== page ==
Consider recent Facebook news:

Pew Research just reported that over a quarter of American adults 18 and over have deleted the Facebook app from their smartphone in the past year. And Business Insider reported that "time spent on the social network has fallen by almost 7%."

• Facebook's harmful effects around the globe are getting higher-profile media coverage. For example, read this BuzzFeed News article about Facebook's explicit and strong support of the Philippine dictator Rodrigo Duterte. Another recent piece covers the role of WhatsApp - a Facebook property - in a series of lynchings in an Indian town. And then there's Facebook news from Myanmar, Germany, and elsewhere.

• Zuckerberg himself is getting more scrutiny, as in this new profile in the New Yorker, which reveals Zuck's bizarre fascination with Caesar Augustus (he named his second daughter "August" after the Roman dictator). Meantime, other celebrities in the news are swearing off any connection to Zuck's apps - like Michael Stipe announcing he's done with Instagram - which is owned, of course, by Facebook.

• Calls for anti-trust action, to break up Facebook into its component parts, are gaining momentum. Here's author and Columbia professor Tim Wu writing in The Verge: It's Time To Break Up Facebook.

I'm hopeful that with time, and what I suppose will be some strong anti-trust action, Facebook will eventually fade out, or at least get regulated into some shape that is not so egregiously toxic. The larger question is, does good experience still win the day, online? Or are we stuck with Big Tech pushing for ever-more invasive and ethically compromised products, while citizens hope for anti-trust regulators to save the day?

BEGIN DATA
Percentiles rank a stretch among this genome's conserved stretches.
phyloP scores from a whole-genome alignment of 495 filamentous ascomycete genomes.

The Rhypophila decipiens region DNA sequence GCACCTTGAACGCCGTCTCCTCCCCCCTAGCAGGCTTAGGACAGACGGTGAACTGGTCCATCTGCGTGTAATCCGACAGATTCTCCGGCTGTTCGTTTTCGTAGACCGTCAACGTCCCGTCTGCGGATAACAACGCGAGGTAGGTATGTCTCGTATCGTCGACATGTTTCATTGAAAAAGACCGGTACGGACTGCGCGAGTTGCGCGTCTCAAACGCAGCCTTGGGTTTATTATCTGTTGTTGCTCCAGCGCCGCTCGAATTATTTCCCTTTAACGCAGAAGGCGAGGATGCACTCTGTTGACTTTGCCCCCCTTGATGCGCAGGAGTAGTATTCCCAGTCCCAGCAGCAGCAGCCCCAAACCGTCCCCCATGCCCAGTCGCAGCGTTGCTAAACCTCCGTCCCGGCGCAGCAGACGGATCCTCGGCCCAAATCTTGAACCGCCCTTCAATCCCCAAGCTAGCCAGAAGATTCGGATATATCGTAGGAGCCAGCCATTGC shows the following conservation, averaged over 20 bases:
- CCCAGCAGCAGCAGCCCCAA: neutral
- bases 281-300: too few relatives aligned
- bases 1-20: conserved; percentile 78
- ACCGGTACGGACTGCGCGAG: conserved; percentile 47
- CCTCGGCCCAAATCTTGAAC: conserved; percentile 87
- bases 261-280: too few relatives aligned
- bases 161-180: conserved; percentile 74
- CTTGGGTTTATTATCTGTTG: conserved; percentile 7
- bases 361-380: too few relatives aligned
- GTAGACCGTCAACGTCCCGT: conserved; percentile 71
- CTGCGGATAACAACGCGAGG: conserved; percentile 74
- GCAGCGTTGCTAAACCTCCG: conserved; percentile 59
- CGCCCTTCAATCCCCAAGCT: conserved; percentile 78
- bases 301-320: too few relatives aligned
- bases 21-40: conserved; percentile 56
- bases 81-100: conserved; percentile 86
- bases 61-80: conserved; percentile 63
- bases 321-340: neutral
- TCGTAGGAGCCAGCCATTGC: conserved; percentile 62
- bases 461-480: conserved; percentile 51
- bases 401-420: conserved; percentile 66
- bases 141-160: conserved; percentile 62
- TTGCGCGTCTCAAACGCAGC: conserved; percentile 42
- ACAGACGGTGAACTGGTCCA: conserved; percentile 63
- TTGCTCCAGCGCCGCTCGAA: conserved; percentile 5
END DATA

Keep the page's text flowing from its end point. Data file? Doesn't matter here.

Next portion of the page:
As I begin my third decade writing this newsletter, I certainly hope it's the former. I'll continue to advocate for products and teams that create good, that include customers, and that set their sights on long-term benefits. And if you're on board, thanks for sticking with me. Onward!

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Interested in more? Get my podcast Techtonic on WFMU, or drop me a line.

- Mark Hurst

Neal Sedaka sang it first, in 1962. Breaking up is hard to do.

And yet. Difficult though it may be, it's time to break up Big Tech.

(Need a second opinion? OK, here's the Boston Globe: "Break up Google.")

Some people throw up their hands. "It's too difficult. Someone else should do something. What difference can I make, anyway?" That's the attitude of technofatalism, and we have to fight it.

As tech historian Marie Hicks writes, "Technofatalism isn't logical; it's a highly destructive failure of imagination and unwillingness to resist the status quo. It's the sullen twin of technophilia. Both assume tech can and will determine society. It's not that simple. We have a fighting chance. But we have to fight."